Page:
"Hacking in from the outside is so easy now that in most cases it's probably just not cost effective [for cyberspies or cybercriminals] to insert malware when the software is written," Dr. Lewis says. "Still, this isn't a hypothetical problem. ...As the US begins to get its act together on cybersecurity, you'll see the cost and benefits of hacking change. Then those attackers might look to more costly approaches."
As for "Bob," described as a "family man, inoffensive and quiet," the digital trail eventually revealed that he was freelancing for other US companies – and shipping those software code-writing assignments to China, too, according to the Verizon investigation team's blog. While "Bob" was paid hundreds of thousands of dollars a year from his company and for freelance work, the Chinese firm got perhaps $50,000, investigators estimated in their blog.
Bob's fate is not publicly known. Some people who left comments on the investigators' blog declared him unethical for secretly farming out the work and breaching company security. Others complimented him.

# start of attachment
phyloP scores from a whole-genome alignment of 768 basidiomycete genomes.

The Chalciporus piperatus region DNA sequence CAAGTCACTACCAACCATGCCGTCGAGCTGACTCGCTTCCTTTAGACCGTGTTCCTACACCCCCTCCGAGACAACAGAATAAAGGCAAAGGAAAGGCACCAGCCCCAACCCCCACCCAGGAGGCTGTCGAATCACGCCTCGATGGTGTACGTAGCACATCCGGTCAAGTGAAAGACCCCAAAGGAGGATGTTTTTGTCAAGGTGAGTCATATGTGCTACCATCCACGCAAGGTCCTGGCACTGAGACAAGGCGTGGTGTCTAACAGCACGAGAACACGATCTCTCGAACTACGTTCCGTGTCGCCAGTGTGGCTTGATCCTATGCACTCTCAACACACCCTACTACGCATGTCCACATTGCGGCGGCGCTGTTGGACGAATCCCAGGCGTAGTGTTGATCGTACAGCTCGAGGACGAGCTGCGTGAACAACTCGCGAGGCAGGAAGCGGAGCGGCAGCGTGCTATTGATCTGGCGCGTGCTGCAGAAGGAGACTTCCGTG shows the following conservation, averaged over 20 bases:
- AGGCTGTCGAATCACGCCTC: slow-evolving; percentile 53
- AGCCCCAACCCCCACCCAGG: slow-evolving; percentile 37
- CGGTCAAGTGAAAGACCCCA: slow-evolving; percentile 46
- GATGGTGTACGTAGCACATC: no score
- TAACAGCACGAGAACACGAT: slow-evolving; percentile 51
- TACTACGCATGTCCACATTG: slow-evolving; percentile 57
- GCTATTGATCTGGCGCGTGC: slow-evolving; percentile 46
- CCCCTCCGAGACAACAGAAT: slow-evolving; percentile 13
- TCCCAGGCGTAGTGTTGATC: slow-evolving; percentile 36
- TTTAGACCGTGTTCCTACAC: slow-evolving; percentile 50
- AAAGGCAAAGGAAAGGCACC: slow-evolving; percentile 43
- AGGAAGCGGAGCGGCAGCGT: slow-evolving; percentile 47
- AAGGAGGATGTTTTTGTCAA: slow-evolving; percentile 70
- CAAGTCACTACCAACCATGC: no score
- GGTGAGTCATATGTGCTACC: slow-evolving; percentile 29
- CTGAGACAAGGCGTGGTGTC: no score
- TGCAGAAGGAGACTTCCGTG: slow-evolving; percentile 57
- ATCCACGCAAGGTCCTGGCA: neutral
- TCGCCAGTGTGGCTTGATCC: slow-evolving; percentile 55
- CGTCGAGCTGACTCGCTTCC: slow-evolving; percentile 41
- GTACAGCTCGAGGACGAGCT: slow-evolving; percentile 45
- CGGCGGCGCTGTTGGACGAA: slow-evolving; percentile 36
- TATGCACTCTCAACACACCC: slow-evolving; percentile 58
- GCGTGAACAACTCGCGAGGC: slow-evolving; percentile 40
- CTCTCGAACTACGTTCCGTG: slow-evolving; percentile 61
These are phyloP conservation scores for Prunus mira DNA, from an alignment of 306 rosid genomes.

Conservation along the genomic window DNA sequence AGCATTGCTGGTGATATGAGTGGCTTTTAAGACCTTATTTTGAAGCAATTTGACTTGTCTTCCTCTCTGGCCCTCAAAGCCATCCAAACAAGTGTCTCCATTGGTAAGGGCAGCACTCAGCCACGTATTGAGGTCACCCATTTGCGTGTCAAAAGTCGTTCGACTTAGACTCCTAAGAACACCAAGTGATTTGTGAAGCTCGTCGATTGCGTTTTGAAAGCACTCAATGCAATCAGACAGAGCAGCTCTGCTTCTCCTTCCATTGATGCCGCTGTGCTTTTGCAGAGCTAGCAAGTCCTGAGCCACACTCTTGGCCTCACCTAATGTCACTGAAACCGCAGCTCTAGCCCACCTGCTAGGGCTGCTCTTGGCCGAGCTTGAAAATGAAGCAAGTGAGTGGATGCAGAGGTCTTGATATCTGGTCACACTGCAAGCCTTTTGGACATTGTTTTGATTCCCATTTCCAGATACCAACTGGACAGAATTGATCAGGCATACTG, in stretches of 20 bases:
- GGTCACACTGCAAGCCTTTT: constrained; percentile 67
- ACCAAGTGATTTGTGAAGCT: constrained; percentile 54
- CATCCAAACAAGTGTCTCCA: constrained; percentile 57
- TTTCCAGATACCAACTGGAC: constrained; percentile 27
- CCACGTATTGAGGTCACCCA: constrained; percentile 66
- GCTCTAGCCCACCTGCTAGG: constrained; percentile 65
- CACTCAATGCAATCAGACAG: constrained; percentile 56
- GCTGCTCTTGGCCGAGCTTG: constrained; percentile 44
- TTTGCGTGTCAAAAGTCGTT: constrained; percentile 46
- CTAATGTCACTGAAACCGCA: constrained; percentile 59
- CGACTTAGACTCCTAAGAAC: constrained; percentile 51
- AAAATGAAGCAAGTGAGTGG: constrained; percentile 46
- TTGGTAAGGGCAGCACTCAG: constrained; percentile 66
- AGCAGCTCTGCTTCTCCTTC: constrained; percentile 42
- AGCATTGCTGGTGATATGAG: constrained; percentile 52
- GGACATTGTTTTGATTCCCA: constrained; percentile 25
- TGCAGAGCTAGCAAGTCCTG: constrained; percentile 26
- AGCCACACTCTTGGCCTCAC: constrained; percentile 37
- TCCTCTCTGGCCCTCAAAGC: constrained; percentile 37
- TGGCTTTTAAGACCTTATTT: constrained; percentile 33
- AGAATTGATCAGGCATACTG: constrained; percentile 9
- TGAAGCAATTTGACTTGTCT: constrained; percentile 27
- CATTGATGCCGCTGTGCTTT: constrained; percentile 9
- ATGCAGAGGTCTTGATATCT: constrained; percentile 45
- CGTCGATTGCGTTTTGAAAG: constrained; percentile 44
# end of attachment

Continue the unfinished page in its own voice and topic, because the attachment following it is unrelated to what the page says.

"Sooo… where’s the problem?" reads one comment. "He improved his personal profit and the quality and efficiency of his work, obviously. And all that by using standard business practices – get money to do the job, then pay someone else less to actually do it. This guy is an American hero and deserves a medal."
Others declared the Verizon blog post to be a hoax. After all, wasn't there also a report in The Onion, the satirical online news website, headlined "More American Workers Outsourcing Own Jobs Overseas"? Yes, there was.
Responding to doubters, Verizon's team on Jan. 18 followed up its original blog post with another one declaring that "the case is factual and was worked by one of our investigators."